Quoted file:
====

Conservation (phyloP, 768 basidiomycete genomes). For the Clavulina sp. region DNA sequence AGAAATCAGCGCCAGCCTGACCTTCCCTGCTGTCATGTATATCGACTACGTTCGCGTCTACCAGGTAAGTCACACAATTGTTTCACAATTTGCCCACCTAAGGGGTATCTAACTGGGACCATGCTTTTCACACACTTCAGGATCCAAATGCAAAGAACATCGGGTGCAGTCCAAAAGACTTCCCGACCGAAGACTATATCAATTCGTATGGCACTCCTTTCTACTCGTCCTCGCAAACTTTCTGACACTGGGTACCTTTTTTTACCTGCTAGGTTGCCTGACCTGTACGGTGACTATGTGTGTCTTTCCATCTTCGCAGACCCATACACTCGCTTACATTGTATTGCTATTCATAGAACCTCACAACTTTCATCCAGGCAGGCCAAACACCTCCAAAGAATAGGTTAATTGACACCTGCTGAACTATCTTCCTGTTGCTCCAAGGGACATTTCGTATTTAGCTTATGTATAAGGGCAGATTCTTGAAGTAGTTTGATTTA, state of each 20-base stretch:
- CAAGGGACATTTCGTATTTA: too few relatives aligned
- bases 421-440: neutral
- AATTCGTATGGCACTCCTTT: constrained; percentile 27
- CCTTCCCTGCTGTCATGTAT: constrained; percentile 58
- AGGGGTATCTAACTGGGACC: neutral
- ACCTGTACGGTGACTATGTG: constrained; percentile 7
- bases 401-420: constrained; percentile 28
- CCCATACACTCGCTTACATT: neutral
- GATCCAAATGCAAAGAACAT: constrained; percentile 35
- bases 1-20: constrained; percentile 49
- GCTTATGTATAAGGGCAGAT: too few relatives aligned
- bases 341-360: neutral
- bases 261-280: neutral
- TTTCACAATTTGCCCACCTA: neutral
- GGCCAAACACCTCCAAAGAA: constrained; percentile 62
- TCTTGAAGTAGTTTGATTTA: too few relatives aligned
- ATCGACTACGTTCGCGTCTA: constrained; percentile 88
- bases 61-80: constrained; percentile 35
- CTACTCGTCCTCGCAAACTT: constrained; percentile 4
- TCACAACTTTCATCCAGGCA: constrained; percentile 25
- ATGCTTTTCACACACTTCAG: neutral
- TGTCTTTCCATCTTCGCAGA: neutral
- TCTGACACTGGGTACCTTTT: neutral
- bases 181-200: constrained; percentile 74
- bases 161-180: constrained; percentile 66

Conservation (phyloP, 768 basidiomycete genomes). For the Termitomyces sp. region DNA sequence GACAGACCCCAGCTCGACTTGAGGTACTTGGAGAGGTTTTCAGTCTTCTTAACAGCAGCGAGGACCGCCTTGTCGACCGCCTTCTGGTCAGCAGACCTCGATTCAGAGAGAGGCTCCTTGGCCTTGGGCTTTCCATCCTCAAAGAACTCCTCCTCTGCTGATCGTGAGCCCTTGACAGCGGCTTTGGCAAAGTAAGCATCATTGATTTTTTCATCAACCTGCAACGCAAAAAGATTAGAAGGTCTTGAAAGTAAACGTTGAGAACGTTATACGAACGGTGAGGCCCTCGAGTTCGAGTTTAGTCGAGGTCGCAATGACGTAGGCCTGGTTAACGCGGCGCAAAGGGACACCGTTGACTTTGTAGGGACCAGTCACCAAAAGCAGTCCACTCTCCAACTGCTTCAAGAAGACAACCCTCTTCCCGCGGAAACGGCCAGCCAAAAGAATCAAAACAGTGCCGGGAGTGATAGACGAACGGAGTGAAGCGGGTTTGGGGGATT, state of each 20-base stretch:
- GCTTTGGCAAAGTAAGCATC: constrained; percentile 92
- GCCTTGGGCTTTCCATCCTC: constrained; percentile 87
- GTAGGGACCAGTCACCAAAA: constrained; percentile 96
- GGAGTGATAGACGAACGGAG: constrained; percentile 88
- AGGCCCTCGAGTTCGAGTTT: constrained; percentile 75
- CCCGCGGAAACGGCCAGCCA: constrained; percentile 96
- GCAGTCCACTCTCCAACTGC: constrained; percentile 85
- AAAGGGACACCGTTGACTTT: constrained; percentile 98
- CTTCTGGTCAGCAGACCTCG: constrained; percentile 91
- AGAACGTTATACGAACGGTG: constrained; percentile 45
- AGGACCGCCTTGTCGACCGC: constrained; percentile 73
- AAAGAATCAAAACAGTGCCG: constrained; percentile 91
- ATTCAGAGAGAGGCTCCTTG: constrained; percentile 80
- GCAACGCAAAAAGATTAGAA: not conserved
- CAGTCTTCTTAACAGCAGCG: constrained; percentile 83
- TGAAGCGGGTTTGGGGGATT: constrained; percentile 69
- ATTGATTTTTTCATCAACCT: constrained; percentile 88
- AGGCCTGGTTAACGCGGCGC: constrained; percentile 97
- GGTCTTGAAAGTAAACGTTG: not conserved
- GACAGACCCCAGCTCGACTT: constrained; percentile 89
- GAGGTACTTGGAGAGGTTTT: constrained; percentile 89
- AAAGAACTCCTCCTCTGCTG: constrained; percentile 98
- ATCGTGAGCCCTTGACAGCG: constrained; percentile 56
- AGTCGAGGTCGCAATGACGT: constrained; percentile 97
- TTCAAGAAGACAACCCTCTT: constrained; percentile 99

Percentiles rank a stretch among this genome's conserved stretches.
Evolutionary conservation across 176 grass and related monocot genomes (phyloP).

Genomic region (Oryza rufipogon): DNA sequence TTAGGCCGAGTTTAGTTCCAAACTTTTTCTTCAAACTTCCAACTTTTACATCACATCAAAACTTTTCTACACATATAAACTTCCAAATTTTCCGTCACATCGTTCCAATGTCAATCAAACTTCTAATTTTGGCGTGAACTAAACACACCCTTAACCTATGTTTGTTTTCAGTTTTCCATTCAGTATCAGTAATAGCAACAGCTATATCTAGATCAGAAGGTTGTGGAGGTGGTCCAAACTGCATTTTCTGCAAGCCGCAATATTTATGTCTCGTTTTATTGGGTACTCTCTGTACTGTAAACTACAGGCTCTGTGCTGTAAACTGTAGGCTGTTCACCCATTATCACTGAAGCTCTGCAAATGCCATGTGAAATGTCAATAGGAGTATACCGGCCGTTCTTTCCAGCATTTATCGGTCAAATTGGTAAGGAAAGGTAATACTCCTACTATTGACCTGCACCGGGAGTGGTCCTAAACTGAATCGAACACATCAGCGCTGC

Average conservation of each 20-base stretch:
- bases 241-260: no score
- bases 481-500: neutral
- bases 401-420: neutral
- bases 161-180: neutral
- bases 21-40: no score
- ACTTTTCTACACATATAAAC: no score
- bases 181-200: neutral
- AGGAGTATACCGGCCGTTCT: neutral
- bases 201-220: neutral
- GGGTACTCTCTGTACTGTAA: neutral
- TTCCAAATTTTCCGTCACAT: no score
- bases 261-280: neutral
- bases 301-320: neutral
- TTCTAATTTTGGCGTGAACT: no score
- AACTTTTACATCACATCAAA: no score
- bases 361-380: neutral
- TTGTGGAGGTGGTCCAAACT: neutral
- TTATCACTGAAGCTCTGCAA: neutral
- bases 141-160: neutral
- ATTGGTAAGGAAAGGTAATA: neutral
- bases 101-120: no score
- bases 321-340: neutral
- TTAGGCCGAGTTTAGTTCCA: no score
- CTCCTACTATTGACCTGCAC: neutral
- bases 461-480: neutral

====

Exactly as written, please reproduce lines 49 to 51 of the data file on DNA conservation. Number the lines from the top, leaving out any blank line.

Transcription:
- AAAGAACTCCTCCTCTGCTG: constrained; percentile 98
- ATCGTGAGCCCTTGACAGCG: constrained; percentile 56
- AGTCGAGGTCGCAATGACGT: constrained; percentile 97